4. The rapid response electronic clinical thermometer of claim 1, wherein the conductive wire is coiled fanning loops of a diameter larger than that of the metal head portion, and is forcefully inserted into the metal head portion by rotating the conductive wire loops into the metal head portion.
5. The rapid respond electronic clinical thermometer of claim 1, wherein a recess is formed at an external side of the measuring end portion.
6. The rapid respond electronic clinical thermometer of claim 1, wherein the fixing element has a low thermal coefficient and has a function to provide a support to the conductive wire and an adhesive agent for adhering the measuring end portion to the metal head portion so as to prevent distribution of the adhesive agent towards the metal head portion.
7. The rapid respond electronic clinical thermometer of claim 6, wherein the fixing element is made from a material of low heat transfer coefficient.
Description
BACKGROUND OF THE INVENTION

1. Technical Field of the Invention

The present invention relates to a clinical thermometer, and in particular, an electronic thermometer having a measuring end portion being adhered with a metal head portion having a temperature sensing element and a conductive wire joining the temperature sensing element, with the conductive wire being adhered to the inner wall of the metal head portion such that the conductive wire is not a heat dissipation portion for heat energy surrounding the sensing element, and the conductive wire further acts as a source of heat energy compensation so as to rapidly indicate the accurate temperature, reducing the time required for measuring temperature.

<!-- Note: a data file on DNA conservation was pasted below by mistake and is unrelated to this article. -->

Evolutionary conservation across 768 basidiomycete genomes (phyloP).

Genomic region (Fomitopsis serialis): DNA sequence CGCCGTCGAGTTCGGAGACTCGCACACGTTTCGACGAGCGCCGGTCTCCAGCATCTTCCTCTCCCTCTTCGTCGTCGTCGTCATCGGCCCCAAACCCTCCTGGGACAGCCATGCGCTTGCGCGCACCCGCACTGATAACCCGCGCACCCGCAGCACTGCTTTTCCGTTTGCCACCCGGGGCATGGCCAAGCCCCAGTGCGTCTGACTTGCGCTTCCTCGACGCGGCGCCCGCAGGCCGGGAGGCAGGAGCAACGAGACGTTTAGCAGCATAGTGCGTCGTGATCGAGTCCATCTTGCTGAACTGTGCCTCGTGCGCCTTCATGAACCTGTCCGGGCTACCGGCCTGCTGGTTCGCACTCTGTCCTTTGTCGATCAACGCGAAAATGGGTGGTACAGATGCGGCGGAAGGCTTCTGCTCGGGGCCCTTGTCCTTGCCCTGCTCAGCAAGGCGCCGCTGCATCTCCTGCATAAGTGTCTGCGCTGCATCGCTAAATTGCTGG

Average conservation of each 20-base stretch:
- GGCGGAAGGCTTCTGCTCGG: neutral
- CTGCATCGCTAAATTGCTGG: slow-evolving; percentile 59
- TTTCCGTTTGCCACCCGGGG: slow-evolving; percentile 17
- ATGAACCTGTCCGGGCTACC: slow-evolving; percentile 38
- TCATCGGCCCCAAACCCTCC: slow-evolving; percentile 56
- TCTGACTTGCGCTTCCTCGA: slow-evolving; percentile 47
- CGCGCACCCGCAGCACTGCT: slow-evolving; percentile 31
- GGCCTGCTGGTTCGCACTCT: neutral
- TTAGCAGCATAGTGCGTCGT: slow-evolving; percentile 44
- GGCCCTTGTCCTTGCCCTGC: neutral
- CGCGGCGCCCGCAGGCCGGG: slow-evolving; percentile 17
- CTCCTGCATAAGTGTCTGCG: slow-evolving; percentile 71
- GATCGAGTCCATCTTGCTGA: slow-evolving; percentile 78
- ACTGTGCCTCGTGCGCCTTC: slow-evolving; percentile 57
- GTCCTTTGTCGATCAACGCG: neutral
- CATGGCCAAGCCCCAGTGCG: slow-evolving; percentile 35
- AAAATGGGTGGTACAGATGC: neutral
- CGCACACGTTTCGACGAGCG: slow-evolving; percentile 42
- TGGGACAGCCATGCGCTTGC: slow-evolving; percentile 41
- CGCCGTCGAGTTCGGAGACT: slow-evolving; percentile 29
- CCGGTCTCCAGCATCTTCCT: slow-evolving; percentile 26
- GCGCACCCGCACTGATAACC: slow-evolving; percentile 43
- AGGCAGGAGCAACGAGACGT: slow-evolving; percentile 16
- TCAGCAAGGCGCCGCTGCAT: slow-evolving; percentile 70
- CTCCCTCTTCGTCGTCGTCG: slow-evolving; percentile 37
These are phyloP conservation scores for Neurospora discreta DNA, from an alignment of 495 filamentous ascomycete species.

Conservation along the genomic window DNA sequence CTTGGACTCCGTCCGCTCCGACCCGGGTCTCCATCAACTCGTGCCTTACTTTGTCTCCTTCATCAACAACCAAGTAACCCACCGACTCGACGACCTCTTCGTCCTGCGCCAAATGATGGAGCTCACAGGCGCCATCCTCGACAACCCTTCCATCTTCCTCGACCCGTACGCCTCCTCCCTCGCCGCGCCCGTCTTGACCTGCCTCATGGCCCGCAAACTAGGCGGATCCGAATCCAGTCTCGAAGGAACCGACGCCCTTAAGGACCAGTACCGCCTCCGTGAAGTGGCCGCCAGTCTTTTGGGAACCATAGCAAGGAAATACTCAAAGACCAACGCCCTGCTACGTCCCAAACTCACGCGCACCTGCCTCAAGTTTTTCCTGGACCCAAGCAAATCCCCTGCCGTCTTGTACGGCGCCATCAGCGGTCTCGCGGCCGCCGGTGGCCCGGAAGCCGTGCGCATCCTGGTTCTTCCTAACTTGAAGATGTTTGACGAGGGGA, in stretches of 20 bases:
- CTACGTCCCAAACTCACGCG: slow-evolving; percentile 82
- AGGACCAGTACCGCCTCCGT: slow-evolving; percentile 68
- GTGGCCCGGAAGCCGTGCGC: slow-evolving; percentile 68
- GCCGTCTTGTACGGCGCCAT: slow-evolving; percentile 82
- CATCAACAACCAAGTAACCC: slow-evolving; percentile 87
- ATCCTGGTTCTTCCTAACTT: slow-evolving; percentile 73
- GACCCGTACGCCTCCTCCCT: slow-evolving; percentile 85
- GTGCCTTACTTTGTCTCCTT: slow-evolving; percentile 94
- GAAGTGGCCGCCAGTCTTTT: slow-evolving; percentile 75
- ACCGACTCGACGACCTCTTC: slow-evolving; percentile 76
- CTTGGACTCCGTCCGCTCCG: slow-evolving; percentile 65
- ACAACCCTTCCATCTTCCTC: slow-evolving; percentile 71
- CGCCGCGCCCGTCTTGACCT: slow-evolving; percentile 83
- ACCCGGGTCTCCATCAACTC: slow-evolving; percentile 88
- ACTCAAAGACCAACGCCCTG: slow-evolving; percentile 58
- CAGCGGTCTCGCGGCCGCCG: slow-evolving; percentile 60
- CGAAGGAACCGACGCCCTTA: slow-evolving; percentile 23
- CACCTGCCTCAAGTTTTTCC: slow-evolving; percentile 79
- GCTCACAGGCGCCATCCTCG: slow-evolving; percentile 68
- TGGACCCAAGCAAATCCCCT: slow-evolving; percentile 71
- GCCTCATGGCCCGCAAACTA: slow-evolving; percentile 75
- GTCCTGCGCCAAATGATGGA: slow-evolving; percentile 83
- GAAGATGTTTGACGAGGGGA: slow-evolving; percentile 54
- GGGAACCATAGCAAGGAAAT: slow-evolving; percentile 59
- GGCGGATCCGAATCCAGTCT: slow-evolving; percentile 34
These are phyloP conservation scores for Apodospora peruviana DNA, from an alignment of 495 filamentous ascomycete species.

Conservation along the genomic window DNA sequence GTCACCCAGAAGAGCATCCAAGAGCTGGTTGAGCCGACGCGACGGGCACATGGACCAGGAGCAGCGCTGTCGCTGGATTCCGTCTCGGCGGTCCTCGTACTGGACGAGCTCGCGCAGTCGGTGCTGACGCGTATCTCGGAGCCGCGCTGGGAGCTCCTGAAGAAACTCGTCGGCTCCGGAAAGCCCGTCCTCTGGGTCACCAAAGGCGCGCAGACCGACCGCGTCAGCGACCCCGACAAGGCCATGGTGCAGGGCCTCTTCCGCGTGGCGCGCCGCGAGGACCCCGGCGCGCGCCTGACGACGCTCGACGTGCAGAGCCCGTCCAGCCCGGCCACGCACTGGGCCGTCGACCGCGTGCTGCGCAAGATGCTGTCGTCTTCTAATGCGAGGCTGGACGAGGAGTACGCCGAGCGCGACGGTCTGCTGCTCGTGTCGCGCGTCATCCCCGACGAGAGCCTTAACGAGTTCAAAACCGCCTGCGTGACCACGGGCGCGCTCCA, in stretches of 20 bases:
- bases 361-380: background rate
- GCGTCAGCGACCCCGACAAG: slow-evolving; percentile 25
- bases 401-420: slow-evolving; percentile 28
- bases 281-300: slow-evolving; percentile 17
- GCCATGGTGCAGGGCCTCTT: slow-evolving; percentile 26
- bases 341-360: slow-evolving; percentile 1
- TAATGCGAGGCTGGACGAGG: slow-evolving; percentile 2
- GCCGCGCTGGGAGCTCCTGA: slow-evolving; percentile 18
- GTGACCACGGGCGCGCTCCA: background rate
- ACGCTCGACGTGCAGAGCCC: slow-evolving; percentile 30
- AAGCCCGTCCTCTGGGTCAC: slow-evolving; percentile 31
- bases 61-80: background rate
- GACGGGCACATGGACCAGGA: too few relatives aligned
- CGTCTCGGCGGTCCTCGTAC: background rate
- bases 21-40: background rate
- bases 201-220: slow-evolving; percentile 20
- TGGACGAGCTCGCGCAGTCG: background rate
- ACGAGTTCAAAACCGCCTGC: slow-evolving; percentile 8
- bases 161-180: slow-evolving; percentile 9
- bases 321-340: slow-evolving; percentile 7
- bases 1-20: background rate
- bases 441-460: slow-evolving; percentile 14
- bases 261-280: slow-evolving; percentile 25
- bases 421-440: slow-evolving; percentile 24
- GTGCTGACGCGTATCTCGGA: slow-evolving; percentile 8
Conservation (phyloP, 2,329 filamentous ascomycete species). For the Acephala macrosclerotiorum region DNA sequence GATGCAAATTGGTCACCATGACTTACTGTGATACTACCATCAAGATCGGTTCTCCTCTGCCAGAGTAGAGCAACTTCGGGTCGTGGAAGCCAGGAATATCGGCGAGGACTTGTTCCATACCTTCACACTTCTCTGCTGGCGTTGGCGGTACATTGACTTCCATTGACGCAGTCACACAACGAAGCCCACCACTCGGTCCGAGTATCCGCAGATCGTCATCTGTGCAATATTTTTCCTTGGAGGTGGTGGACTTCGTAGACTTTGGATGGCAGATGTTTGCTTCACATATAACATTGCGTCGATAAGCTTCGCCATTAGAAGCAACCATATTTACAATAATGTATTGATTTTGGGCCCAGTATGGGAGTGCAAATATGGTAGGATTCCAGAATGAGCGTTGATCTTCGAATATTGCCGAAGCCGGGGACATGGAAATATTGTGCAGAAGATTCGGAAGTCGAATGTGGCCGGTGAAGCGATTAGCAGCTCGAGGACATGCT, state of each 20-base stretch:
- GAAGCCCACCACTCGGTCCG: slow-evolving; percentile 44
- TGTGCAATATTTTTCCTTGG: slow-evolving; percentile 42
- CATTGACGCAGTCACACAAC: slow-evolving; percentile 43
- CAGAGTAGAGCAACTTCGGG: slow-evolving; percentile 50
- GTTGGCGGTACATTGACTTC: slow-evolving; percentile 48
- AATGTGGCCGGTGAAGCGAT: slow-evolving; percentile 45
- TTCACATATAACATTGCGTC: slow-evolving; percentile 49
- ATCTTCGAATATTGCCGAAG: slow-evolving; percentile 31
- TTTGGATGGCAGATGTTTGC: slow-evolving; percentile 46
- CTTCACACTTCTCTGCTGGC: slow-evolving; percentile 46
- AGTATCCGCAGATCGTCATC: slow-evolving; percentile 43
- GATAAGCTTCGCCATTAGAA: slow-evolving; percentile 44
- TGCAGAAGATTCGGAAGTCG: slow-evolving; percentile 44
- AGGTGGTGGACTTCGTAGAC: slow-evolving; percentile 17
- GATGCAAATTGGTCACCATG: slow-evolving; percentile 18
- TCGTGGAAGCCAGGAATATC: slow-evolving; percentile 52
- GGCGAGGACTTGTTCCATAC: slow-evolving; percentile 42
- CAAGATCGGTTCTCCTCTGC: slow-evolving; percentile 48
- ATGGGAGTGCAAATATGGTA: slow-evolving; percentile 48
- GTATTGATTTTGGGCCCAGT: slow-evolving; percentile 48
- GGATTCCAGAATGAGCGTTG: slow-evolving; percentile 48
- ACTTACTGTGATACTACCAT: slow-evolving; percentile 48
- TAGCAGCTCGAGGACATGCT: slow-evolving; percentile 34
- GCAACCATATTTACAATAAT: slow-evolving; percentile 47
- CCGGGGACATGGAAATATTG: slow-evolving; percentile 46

2. Description of the Prior Art

Normally, a conventional electronic clinical thermometer takes a long time to measure body temperature and it was only during 1980-1990, that rapid respond electronic clinical thermometers became utilized. However, a number of expensive components are employed in these thermometers. Recently available electronic clinical thermometers have been able to measure the temperature of a person rapidly, and the size of the thermometer has become small. This is due to the reduction in size with respect to some of the components used in the thermometer. The drawbacks of conventional clinical thermometer are as follows:

Referring to FIG. 1, there is shown a conventional clinical thermometer comprising a body 10, a measuring end 21 connecting the body 10, a metal head portion 22 provided at the end portion of the measuring end 21, and the body 10 comprises a display element 13 and a press button switch 14. As shown in FIG. 2, a conventional clinical thermometer having a metal head portion 22 contains a thermistor 23 which is connected to a conductive wire 25.

As shown in FIG. 3, a major part of the heat energy is lost to form a heat stream 32. Due to the large capacity of metal head 22, it takes about 60-90 seconds to reach equilibrium.